New-style low-cost health cover launched for public sector workers
A new low-cost health insurance product has been launched that aims to bridge the gap between NHS care and private medical insurance, offering cover for most conditions, but with payouts capped at £15,000 a year.
HealthBridge, launched by civil service and public sector insurer CS Healthcare (CSH), covers the treatment of all conditions except cancer and heart problems (though policyholders will be able to use the policy to pay for testing and diagnosis in those two areas).
The product launch comes on the back of research conducted by CSH that indicates 23% of public sector workers want private medial insurance (PMI) but cannot afford it.
It also comes against a backdrop of the 10m over-65s that existed in 2010 mushrooming to 15.5m by 2030 and to 19m by 2050. Moreover, full private medical insurance is becoming so expensive that the number of people taking out full cover is falling, putting additional pressure on the NHS.
A family of four (including two 35-year-olds with two children under 12) living in the South West, Midlands or Wales would pay £56.66 a month for HealthBridge - compared to £180 a month for CSH's own full PMI.
Similarly, a couple both aged 60 living in the north of England, Scotland or Northern Ireland would pay £96.54 a month for HealthBridge, compared to £328.16 for CSH's PMI cover.
However, HealthBridge comes with caps on payouts. The total it will pay in one year is £15,000, which may not cover everyone's 'care journey', given the average cost of endoscopy is £1,700, ultrasound is £200, a PET scan can be £2,400 and, say, hip replacement surgery is £12,500.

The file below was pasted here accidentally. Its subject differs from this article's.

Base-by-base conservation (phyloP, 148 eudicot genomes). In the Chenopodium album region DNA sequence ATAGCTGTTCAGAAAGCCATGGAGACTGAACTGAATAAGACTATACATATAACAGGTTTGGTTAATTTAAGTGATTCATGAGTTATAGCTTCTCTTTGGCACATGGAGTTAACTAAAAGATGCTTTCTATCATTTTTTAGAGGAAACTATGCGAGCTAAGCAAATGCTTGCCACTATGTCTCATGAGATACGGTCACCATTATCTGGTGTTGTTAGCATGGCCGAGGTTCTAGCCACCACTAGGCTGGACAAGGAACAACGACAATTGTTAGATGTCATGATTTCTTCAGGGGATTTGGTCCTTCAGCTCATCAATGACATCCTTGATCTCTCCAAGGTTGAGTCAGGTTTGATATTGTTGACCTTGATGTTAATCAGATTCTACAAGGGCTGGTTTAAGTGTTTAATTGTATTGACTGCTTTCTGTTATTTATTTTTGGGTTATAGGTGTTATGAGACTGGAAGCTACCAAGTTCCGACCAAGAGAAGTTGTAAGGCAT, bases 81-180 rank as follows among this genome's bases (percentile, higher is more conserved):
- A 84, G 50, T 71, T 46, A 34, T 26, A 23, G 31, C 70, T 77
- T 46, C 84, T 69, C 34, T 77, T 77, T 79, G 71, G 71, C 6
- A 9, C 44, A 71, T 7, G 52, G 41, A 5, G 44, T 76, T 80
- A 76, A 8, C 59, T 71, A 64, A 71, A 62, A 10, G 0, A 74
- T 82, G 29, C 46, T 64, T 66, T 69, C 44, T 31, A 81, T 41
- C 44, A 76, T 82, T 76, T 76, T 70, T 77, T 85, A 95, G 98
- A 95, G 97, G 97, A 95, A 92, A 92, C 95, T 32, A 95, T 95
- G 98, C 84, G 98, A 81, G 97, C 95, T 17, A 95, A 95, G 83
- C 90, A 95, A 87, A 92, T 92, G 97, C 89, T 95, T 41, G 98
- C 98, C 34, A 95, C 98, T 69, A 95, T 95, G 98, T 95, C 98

However, CSH says it will give customers a choice of three hospitals with a range of fees at which to seek treatment, meaning some customers will be able to source cheaper treatment.
There is also a £1,000 cap on what CSH will pay out for consultations under the new plan, and there are also annual caps on the amount it will pay on certain recovery and support treatments: such as £500 for psychiatric and counselling treatments, and £350 for manipulative therapies.
Policyholders must also contribute 15% of the cost of their treatment to an annual limit of £250; while the plan is only open to customers aged between 18 and 64 years and 11 months, although CSH says it is committed to continuing cover for existing customers as they age without raising premiums too quickly.
A spokesman for CSH says HealthBridge "sets a new benchmark for lower-cost PMI plans".
Mark Rothery, chief executive of CSH, added: "The cost of comprehensive private health insurance continues to rise. The introduction of HealthBridge means we can cater for a broader range of needs and budgets, providing quality cover for those at different life stages. The plan delivers quality cover at a premium which is within [everyone's] reach."
CS Healthcare insures about 30,000 people at present and is looking to add up to 3,000 HealthBridge customers by the end of next year.
Private medical insurance
PMI allows you to skip the NHS waiting list and arrange treatment at a time you choose. With most PMI policies, you pay a monthly premium (the older you are, generally the higher premium) and the policy will then pay out, up to specified cover limits and after an agreed excess, for any treatment you might need. Not all conditions are covered by PMI and you get what you pay for: the more cover you want, the higher your premium will be.
A standard by which something is measured, usually the performance of investment funds against a specified index, such as the FTSE All-Share. Active fund managers look to outperform their benchmark index. Cautious fund managers aim to hold roughly the same proportion of each constituent as the benchmark, while a manager who deviates away from investing in the benchmark index’s constituents has a better chance of outperforming (or underperforming) the index.